Talk 1: 'Modal Angst'
12.00 - 13.30, Rainolds Room, Corpus Christi College
Could you have had different coloured hair or been a different height? Are the laws of nature contingent? Are talking donkeys possible? Such questions are extremely difficult to answer. It is hard even to know where to turn for answers. Could you have been a different height? For that to have been so, a lot of other things would have had to have been different. Could they have been? Again, for each of those things many other things would have had to be different. Modal questions of this sort apparently pose epistemological challenges of the first order. The paper endeavours to make progress on these and related matters, first addressing competing ‘Aristotelian’ and ‘Humean’ accounts of modality: actuality, possibility, necessity, contingency. Although an ‘Aristotelian’ approach to modality is firmly entrenched in the manifest image that guides our thoughts and actions in everyday and scientific pursuits, the deeper story could turn out to look more like a convergence of Hume and Spinoza. Many roads lead to Spinoza.
Talk 2: 'Powers – the no-successor problem'
14.00 - 15.30, Seminar Room, Corpus Christ College
Many contemporary accounts of powers suppose that when a power is in some suitable state (a state in which the power is in circumstances sufficient for its manifestation), a manifestation occurs. Such a state may comprise the power being in stimulus conditions appropriate to that power (e.g. Bird), or perhaps the power being in some compresence of mutual manifestation partners (e.g. Martin). Typically, it seems, the manifestation is some new state, perhaps the co-instantiation of new properties or powers. But, as Russell famously notes in relation to causal relations, the absence of successors within the set of Real numbers creates a problem (if time is continuous): either these states have a temporal gap between them, or they occur at the same time. A temporal gap suggests a jump across time, which seems problematic. But the simultaneity of these distinct states also seems problematic – how could this underwrite change through time? I identify problems, too, with an alternative suggestion (e.g. Ellis) that the manifestation is a process. I consider various leading contemporary accounts of powers to suggest that the no- successor problem threatens the very foundations of these accounts. Powers such as Aristotle’s, in which the power obtains through the period of its manifesting, may provide a solution to the no-successor problem – but conditions must be met for this solution to succeed.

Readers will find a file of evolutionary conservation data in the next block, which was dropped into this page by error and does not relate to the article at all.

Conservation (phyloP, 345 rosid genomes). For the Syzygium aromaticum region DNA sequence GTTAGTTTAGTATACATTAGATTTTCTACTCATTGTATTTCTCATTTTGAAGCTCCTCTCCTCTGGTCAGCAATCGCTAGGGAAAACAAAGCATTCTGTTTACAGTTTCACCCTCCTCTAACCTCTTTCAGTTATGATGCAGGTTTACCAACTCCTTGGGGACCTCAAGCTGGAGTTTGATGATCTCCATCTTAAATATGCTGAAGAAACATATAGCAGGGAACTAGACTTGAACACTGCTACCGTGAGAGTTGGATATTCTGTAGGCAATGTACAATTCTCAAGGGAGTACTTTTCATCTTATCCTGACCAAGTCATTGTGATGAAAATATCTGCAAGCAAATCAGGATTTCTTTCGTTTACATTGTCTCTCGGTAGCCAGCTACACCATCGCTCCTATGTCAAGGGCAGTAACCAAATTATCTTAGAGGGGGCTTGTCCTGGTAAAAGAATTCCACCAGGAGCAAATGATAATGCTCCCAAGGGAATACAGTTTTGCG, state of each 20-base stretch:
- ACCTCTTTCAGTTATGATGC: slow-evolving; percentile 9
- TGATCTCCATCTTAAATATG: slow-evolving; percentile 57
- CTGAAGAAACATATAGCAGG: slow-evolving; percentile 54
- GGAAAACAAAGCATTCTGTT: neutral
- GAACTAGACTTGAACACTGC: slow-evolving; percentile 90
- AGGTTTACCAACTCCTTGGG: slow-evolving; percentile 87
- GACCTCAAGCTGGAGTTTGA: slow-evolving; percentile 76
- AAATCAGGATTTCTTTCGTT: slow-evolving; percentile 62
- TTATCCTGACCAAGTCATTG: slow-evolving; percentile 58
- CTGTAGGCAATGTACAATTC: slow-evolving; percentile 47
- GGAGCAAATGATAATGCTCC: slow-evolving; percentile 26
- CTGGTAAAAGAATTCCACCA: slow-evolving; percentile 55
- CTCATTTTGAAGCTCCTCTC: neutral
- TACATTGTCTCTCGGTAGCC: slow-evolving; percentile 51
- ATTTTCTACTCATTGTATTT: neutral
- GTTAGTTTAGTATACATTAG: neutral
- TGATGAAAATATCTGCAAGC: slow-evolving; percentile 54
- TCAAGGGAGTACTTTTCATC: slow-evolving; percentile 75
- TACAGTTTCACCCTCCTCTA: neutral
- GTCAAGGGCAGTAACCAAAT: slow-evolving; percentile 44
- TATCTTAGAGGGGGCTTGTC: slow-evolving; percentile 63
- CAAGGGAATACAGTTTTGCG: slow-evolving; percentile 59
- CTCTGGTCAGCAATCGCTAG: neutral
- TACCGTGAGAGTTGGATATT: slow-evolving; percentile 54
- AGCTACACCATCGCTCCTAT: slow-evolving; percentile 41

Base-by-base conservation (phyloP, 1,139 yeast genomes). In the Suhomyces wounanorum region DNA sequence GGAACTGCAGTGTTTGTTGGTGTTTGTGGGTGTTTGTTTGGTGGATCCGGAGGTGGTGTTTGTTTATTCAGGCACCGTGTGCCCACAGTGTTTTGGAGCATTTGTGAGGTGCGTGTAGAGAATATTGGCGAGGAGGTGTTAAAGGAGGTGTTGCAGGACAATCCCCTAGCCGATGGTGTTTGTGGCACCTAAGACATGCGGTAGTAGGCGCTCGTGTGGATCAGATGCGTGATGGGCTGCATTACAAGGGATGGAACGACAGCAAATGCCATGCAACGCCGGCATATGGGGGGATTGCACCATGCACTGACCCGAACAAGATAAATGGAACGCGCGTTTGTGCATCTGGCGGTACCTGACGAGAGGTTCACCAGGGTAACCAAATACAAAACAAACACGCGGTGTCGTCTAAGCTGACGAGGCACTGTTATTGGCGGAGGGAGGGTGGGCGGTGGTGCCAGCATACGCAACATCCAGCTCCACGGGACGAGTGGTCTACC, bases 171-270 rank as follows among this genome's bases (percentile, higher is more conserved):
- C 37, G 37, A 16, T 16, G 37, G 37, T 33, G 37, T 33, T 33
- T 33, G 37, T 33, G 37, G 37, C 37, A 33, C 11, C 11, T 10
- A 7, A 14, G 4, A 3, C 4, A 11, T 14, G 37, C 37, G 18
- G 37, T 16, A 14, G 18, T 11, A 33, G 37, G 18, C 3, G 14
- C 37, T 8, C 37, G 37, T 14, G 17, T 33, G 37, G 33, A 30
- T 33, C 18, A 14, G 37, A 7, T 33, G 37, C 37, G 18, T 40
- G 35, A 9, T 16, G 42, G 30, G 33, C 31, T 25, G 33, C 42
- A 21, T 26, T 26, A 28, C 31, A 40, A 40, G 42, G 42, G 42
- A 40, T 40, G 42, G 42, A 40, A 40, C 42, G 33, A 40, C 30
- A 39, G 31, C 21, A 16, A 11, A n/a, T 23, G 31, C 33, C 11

For more information: https://www.power-parts.website or e-mail email@example.com
The Mereology of Potentiality Seminar Convenors: Anna Marmodoro and Andrea Roselli